Race Preview: China
The inside track to the third round of the 2018 season. Find out what’s coming up by reading our race preview.
The 5.451km Shanghai International Circuit first appeared on the calendar in 2004 and this year’s race represents the 15th edition of the event. Designed by Hermann Tilke, the track features an intriguing 270-degree right-hander combination to open the lap with extremely high-speeds reached down the back straight which measures over 1km in length. In past years, rain has played a significant role in deciding the outcome of the race so expect the unexpected.
Shanghai International Circuit
One of the most challenging combination of corners on the calendar, turns 1 and 2 are an ever-tightening 270-degree right-hander, followed by a tight, switch-back left. Drama is to be expected here on the opening lap.
After a technical and tricky start to the lap, turn 6 provides a great overtaking opportunity as the drivers stamp hard on the brakes to slow down for the tight right-hander.
Coming out of turn 13 the drivers head on to the long back straight, which also acts as a DRS activation zone. Heavy braking is required at the end of the straight as the drivers are greeted with a tight hairpin right-hander, offering a fantastic overtaking opportunity as we approach the end of the lap.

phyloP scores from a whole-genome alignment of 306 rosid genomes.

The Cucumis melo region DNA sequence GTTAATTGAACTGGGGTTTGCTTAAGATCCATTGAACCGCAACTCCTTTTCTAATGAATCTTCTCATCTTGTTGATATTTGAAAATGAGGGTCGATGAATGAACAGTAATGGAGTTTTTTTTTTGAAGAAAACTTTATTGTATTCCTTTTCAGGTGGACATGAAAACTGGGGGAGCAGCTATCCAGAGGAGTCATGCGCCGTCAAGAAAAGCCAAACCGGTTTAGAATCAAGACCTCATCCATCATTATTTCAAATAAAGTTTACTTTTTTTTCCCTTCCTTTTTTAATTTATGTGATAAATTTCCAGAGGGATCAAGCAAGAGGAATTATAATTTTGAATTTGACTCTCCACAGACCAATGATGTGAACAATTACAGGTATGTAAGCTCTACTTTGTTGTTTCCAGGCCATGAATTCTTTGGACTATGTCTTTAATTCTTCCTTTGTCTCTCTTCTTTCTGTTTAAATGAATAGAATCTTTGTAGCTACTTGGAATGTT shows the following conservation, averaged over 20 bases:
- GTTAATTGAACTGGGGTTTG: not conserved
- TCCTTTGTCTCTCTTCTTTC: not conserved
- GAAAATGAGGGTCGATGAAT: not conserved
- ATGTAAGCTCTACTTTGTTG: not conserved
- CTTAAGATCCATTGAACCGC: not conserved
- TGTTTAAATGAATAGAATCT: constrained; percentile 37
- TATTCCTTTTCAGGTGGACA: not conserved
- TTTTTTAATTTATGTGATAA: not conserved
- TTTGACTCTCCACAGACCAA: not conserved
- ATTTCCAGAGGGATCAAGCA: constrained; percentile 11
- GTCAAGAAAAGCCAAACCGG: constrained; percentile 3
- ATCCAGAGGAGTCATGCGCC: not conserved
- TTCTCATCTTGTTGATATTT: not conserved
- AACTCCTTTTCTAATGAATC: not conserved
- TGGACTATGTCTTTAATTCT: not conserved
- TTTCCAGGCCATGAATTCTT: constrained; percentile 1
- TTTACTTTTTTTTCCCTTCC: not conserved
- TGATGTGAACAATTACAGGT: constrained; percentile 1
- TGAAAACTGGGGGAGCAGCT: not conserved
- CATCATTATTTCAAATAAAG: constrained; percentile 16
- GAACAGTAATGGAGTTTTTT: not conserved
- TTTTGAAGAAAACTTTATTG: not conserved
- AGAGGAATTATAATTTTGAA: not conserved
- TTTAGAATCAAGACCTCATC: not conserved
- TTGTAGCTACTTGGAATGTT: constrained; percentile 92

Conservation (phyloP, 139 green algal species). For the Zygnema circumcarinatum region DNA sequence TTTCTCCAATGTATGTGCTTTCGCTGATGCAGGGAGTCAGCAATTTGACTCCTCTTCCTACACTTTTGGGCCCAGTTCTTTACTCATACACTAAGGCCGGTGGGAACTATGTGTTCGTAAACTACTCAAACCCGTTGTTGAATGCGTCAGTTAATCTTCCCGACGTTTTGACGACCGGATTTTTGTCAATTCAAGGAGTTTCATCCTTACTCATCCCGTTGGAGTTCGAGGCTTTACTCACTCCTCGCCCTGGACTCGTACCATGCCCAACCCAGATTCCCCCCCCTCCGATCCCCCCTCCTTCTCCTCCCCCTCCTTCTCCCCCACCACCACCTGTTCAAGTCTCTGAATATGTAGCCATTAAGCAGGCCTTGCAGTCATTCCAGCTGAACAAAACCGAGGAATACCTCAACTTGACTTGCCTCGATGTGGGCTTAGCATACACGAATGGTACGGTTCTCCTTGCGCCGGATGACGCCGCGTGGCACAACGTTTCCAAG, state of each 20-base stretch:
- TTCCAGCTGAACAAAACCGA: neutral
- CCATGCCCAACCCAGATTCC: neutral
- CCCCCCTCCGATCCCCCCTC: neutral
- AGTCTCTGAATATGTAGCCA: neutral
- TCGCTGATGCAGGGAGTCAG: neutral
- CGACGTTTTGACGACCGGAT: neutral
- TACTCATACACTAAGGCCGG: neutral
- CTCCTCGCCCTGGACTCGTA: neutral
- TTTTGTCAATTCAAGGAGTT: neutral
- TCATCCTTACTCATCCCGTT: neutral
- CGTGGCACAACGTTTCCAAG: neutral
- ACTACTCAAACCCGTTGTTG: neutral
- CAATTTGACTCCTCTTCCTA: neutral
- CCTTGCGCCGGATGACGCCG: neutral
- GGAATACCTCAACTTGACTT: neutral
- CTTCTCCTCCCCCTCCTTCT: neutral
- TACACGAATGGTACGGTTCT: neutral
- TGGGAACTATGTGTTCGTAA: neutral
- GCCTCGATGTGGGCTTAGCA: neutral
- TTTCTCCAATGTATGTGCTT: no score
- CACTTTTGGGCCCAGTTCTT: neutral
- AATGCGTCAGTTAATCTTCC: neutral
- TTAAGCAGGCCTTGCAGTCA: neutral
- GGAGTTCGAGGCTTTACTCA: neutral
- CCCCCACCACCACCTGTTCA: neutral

A deceptively difficult left-hander, turn 16 sees drivers head back on to the start-finish straight. It is critical to carry as much speed through the corner and on to the straight but be wary of running wide on to the kerbs on exit, they can be very slippery.
Press the marked areas to learn more about each
Q: How challenging is the track on a low-med-high scale?
A: With its long straights, the Shanghai International Circuit puts a lot of demand on the engine so it’s imperative that the fuel delivers top end power. However, given the 105kg fuel limit, it’s critical to get the trade-off between performance and efficiency right.
Q: What challenges do you face as a team?
A: With the race taking place just one week after Bahrain, a quick turnaround is required so that the Track Lab team is ready for the start of the weekend. The flyaway Track Lab is in use for this race too, meaning space is a little bit more restricted than at European races.
Michael Schumacher’s final victory for Scuderia Ferrari, and in F1, came at the Shanghai circuit in 2006.
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